Welcome to our Leadership Dialogues, where we focus on rethinking financial services. We have been exploring topics across reinvigorating payments, refreshing customer journeys, and now rethinking the ecosystem.
In this video, we talk about liquidity management. Baringa's Polina Rozdestvenska speaks to Brian Nolan, Co-founder of Finteum about the trend of financial institutions utilising the Financial Services Ecosystem to create a more client-centric approach, what the drivers were for Finteum's Intraday Liquidity proposition into the market, and what some of the associated challenges were in developing this.
Finteum is in the Intraday Liquidity space, creating a global financial market for bank treasurers to swap currencies for hours at a time. Formed three years ago, based in London.
Polina Rozdestvenska: Where do you think the industry is at today? What has changed in the last year with COVID 19?
Brian Nolan: I'm focused on the changes that we've seen in financial market infrastructure in the last year, and some of the challenges have been around the reliability of infrastructure. We have seen some of the tried and tested infrastructure have outages like in CREST or Refinitiv. We are quite focused on building more resilience in financial market infrastructure and having less reliance on individual specific pieces of infrastructure, particularly as a result of what we've seen over the last year.
Polina Rozdestvenska: What were the drivers for your Intraday Liquidity proposition to the market? And what are some of the emerging challenges in the space now?
Brian Nolan: In terms of drivers, we knew from when we started the initiative that there was a need among banks to more actively manage Intraday Liquidity that's being driven by internal factors and also by regulatory needs. In the early days, we went out with Baringa and spoke with a number of banks about their challenges in Intraday Liquidity and what it could mean to them to be able to manage it more actively by trading Intraday Liquidity with each other. More recently, in terms of emerging challenges, we ran a trial with 11 very large global banks, including NatWest and Deutsche Bank in April, where we received a lot of feedback around challenges and concerns that we're going to address before production next year. Other emerging challenges, for example, JP Morgan announced less than a year ago that they've done their first Intraday repo with their Nostro clients, which is something they'll continue to do. It's an interesting evolving space.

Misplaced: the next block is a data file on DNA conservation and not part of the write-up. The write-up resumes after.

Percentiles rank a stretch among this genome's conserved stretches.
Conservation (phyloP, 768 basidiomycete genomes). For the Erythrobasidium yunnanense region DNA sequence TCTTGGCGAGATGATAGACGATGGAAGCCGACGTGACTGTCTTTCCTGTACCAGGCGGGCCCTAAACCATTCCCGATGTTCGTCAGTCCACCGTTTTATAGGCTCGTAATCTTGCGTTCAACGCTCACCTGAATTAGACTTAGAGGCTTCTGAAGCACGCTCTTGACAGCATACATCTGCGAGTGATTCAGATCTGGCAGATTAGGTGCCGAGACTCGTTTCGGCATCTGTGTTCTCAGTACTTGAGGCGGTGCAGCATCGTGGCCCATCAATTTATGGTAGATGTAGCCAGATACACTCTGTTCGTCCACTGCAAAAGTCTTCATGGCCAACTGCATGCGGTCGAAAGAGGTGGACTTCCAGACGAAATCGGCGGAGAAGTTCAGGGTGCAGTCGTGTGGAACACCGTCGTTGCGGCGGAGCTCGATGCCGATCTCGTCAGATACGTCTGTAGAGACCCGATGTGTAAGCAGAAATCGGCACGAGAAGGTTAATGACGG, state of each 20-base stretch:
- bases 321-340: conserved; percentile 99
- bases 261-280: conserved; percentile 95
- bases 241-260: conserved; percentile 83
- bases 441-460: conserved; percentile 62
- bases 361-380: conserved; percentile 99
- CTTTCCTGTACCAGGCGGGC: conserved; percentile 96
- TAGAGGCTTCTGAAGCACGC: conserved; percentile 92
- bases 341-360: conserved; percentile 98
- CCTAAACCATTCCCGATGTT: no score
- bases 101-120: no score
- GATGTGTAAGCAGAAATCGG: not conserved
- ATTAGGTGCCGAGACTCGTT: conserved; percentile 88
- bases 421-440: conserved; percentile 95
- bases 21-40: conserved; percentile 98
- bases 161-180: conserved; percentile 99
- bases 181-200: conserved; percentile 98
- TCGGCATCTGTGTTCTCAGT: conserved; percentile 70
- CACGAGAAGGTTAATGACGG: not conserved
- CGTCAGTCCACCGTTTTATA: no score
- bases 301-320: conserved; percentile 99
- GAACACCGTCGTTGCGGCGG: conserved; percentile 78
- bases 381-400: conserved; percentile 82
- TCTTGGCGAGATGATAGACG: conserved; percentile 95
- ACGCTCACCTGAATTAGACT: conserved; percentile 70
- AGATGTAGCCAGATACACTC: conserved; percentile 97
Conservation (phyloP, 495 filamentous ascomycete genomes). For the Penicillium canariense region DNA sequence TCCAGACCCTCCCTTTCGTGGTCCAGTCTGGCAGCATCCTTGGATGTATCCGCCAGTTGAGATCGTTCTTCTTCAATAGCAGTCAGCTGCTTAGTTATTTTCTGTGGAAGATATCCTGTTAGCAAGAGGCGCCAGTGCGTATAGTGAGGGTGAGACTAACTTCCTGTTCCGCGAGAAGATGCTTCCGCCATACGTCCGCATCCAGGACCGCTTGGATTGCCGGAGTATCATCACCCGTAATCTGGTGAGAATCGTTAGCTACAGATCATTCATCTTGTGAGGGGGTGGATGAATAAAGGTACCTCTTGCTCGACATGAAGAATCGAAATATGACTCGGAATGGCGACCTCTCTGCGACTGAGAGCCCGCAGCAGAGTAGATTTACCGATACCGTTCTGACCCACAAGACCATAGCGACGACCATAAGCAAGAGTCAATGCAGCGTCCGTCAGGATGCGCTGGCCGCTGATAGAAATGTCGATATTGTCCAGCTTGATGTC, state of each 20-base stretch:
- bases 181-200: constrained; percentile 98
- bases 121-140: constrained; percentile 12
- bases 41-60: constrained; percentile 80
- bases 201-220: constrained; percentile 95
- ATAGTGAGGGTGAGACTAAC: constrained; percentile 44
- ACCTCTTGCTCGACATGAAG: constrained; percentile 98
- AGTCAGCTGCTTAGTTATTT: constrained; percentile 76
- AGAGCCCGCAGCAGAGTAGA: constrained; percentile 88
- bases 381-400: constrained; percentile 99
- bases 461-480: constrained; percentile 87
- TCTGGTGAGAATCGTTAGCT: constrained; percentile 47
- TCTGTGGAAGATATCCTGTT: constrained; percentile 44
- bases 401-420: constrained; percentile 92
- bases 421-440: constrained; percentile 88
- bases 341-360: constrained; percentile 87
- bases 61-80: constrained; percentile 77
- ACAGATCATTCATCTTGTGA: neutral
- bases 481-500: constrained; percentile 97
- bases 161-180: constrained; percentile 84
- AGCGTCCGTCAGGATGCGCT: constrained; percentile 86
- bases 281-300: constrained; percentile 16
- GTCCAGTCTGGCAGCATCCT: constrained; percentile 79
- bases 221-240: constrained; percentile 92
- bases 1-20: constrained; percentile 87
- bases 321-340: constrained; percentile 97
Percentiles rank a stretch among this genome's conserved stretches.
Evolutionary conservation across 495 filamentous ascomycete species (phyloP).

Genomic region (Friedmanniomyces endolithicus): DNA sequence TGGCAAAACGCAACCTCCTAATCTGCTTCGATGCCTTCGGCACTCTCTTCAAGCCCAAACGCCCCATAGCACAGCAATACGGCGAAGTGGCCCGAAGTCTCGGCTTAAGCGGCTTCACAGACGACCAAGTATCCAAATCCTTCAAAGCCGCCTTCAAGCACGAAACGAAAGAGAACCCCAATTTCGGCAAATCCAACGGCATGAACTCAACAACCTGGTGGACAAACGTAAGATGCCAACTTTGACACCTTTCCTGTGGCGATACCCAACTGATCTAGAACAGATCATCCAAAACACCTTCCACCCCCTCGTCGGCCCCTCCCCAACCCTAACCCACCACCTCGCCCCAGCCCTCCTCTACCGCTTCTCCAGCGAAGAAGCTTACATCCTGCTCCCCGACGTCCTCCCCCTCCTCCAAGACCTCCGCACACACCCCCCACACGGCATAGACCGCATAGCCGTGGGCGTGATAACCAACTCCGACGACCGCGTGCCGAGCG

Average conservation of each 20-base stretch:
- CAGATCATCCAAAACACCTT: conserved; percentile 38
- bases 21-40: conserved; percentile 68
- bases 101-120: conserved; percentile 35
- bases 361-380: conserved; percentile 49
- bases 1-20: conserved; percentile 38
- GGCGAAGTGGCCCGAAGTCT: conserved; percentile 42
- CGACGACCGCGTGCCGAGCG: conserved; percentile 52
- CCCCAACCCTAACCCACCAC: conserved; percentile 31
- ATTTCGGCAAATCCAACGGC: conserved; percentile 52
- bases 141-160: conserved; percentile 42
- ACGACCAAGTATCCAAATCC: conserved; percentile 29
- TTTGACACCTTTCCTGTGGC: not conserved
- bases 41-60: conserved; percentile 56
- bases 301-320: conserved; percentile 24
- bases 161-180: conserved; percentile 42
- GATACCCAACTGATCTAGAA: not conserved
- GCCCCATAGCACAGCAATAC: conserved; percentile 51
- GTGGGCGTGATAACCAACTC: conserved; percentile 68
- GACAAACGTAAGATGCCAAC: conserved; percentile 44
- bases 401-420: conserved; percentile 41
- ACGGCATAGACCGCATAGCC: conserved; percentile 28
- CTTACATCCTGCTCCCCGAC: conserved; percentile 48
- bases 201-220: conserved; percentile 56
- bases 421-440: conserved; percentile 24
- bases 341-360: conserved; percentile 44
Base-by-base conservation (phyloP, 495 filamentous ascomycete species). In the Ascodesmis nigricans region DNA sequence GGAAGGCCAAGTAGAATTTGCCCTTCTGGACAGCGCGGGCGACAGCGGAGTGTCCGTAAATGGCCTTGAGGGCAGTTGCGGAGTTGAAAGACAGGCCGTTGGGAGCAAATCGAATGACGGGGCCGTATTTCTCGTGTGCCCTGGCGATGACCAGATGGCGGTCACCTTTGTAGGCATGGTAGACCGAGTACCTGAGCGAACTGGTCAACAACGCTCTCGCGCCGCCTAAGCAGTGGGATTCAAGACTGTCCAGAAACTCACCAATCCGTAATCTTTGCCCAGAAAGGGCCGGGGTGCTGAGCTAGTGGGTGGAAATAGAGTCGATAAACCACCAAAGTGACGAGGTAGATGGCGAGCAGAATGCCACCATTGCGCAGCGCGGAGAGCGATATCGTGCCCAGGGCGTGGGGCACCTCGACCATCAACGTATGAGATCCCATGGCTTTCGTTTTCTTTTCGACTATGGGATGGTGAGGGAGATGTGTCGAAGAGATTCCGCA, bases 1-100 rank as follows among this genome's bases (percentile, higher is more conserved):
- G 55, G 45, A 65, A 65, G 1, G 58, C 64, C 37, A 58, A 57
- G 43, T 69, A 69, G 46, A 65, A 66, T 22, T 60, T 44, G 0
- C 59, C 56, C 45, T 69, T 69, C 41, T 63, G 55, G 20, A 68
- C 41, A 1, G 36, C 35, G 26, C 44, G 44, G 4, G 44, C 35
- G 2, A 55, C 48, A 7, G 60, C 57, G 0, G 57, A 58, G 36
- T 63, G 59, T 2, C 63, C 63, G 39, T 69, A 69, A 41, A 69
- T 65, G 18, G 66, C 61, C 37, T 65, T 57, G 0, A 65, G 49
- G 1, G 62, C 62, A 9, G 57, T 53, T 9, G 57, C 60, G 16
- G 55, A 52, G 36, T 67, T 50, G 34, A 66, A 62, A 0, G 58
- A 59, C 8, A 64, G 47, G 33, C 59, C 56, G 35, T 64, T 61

Polina Rozdestvenska: You mentioned several challenges there— what do you think big financial services players can do differently to be more resilient towards those challenges and what advantages do you see in forming partnerships between financial services organisations?
Brian Nolan: Financial services organisations have partnered together for decades to set up exchanges and CLS etc. What's really encouraging is to see that organisations are partnering in new and different ways now. A recent example was when industry bodies ISDA the ICMA and others have partnered together on Common Domain model. They've brought together organisations from Barclays and JPMorgan, and others in banking to solve a problem for the industry, at the industry level. But there is more that can be done. One of the things that we need to create in financial services is to have less reliance on individual pieces of infrastructure or technology or other factors. Reducing the reliance and increasing the redundancy of individual specific parts in financial services will go a long way towards creating a more resilient and a more robust financial services sector.
Polina Rozdestvenska: It's interesting that you mentioned this, as we see a trend whereby financial services organisations start moving away from a one approach fits all, to a more decentralised and more client-needs focused ecosystem. Where do you see this evolution going and where do you think the financial services industry will be in three, five, 10 years?
Brian Nolan: In the trial we ran with several banks, we had varied feedback in terms of what they want to get out of the platform and how they want to trade in Fairfax swaps. We need to listen to our customers and evolve our platform in line with that feedback—we take common themes and try to build functionality where there's a clear need among a group of banks. We have also built our platform to be flexible, with some elements able to be turned on or off to meet the needs of clients. That's a trend in software more generally, and I think we're going to see it more and more in financial services as well.
Polina Rozdestvenska: Thank you very much, Brian. That was really insightful. It's been a pleasure to have you here with us and explore this topic today.